You are abusing
while but mean
return ends the loop, those are equivalent here, so it still works as intended.
valgrind won't be happy, as you don't
fclose your last output file if you have one open.
The disk image (or here card image) consists of sectors of 512 bytes each. We are meant to deal with full sectors only, though you are free to save the number of bytes read in a variable, and write that number of bytes later. Any number of bytes read less than 512 means we've hit end of file.
Your initial check with
feof is meaningless, as it will trigger only after an unsuccessful read operation (in which case you already exited). If you want, you could move the
fread call to replace the
The thing is a bit more complicated with your actual code: If you are at the end of the file, you still do the four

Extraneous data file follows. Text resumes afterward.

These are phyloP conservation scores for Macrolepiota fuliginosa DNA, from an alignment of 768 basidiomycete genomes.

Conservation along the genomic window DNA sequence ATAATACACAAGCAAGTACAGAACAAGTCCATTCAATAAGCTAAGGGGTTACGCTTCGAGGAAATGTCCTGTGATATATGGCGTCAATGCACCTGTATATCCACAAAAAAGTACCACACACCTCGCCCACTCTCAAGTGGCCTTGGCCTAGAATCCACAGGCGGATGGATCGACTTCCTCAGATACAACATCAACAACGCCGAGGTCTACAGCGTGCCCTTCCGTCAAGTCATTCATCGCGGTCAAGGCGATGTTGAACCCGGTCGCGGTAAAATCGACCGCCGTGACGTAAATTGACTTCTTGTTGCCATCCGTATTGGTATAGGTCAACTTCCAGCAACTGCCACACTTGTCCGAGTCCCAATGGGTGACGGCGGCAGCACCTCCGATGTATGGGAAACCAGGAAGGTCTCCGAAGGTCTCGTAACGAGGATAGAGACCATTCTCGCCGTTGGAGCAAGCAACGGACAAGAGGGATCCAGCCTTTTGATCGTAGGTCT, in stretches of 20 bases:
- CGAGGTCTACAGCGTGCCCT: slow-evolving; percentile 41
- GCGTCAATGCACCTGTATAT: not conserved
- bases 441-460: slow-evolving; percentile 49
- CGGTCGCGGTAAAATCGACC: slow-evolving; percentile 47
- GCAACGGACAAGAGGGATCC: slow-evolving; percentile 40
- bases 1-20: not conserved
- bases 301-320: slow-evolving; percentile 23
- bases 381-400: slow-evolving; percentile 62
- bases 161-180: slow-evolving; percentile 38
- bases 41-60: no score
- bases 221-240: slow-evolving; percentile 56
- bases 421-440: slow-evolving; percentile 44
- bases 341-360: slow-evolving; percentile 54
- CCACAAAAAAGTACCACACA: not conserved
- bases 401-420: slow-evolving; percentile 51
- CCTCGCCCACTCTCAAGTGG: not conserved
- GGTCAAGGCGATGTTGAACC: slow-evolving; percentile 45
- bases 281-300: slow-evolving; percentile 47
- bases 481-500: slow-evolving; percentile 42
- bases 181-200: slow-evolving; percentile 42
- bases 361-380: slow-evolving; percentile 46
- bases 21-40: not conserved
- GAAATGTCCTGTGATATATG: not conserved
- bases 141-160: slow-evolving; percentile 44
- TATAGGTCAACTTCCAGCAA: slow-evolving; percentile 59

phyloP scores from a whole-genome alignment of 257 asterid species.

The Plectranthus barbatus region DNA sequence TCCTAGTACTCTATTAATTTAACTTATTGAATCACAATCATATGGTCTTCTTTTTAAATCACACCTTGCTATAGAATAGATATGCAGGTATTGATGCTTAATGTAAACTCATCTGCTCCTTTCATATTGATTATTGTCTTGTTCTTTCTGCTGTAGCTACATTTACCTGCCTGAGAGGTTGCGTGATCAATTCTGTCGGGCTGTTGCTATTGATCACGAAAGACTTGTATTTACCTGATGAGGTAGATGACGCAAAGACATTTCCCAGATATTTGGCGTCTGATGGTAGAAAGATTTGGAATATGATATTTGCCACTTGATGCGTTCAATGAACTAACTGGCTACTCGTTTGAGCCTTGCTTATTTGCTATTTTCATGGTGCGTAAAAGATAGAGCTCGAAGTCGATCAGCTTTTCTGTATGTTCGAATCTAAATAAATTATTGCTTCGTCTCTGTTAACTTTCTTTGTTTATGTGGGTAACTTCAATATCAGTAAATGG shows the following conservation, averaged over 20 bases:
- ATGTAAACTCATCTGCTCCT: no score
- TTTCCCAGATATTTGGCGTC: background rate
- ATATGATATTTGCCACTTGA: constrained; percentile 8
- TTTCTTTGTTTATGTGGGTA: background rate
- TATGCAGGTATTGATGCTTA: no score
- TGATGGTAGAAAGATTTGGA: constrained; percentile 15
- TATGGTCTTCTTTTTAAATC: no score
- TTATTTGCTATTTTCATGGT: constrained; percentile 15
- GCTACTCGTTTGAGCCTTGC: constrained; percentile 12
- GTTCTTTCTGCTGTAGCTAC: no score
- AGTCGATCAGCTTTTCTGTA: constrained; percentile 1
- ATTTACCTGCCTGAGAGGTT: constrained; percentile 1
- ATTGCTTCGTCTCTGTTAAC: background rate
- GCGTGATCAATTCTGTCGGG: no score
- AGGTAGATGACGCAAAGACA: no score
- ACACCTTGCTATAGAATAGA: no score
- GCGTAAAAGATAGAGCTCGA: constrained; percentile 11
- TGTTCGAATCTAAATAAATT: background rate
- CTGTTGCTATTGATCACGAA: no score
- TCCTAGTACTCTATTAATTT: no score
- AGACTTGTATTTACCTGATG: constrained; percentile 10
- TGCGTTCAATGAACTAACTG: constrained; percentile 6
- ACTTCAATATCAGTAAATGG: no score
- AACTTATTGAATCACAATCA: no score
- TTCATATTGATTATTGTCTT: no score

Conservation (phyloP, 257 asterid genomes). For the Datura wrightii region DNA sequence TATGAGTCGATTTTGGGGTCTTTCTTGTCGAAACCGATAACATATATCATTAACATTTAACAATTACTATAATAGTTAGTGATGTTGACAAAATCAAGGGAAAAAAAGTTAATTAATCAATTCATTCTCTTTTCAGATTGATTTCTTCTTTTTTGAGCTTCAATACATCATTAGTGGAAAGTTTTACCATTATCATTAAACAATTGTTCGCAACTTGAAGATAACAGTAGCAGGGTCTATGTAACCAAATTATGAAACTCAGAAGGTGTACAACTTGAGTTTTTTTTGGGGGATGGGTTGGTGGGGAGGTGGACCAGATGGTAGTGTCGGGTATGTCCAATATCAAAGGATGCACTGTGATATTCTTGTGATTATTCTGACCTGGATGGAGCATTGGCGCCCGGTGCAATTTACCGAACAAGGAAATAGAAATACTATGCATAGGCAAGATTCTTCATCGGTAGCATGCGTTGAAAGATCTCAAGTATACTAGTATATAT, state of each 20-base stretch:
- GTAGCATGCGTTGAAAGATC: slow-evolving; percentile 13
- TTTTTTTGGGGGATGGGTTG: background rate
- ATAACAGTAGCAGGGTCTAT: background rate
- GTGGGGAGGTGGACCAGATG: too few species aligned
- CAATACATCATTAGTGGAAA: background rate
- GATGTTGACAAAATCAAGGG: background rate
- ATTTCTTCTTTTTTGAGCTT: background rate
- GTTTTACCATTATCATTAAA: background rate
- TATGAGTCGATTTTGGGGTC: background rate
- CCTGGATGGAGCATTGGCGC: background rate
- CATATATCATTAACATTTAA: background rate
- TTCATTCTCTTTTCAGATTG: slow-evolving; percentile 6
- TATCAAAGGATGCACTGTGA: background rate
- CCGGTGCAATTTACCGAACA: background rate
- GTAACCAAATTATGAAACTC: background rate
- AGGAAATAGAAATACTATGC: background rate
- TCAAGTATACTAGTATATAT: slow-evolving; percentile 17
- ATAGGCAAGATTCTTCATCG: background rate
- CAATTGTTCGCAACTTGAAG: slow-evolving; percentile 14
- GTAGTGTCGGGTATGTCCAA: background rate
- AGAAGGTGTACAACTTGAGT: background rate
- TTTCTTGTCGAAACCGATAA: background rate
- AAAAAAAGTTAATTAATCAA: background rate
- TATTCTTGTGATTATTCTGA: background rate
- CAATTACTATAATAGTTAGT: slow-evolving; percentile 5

fgetc, and receive
EOF each time. Then, you jump 4 bytes back. You are now 4 bytes before end of file (within a block already read and written), and could re-read those 4 bytes. Don't read the four bytes separately. Declare your buffer as
byte buffer, with
byte being defined in
cs50.h as a typedef of
unsigned char (somewhat more matching the meaning would be using
uint8_t, unsigned integer of 8 bits, but there are no practical differences). Read the 512 bytes, and access the four bytes from there.
sprintf... it does not care about your buffer length. It writes the eight bytes, whether they fit or not. This means it might overwrite variables behind your actual variable. So maybe that one happened, you overwrote the first byte of some other variable. But that's somewhat unlikely, as variables are aligned at addresses that are a multiple of their length (a 4-byte
int would be aligned at addresses divisible by 4), so the 8th byte would likely be unused anyway (because of this padding, such one-off bug would probably cause trouble only for string lengths that are multiple of 4 or 8, meaning they might slip through easily and trigger only in certain situations). So while behaviour is undefined when writing beyond array bounds (as you don't specify the memory layout), I'm still confused how it would show the described behaviour.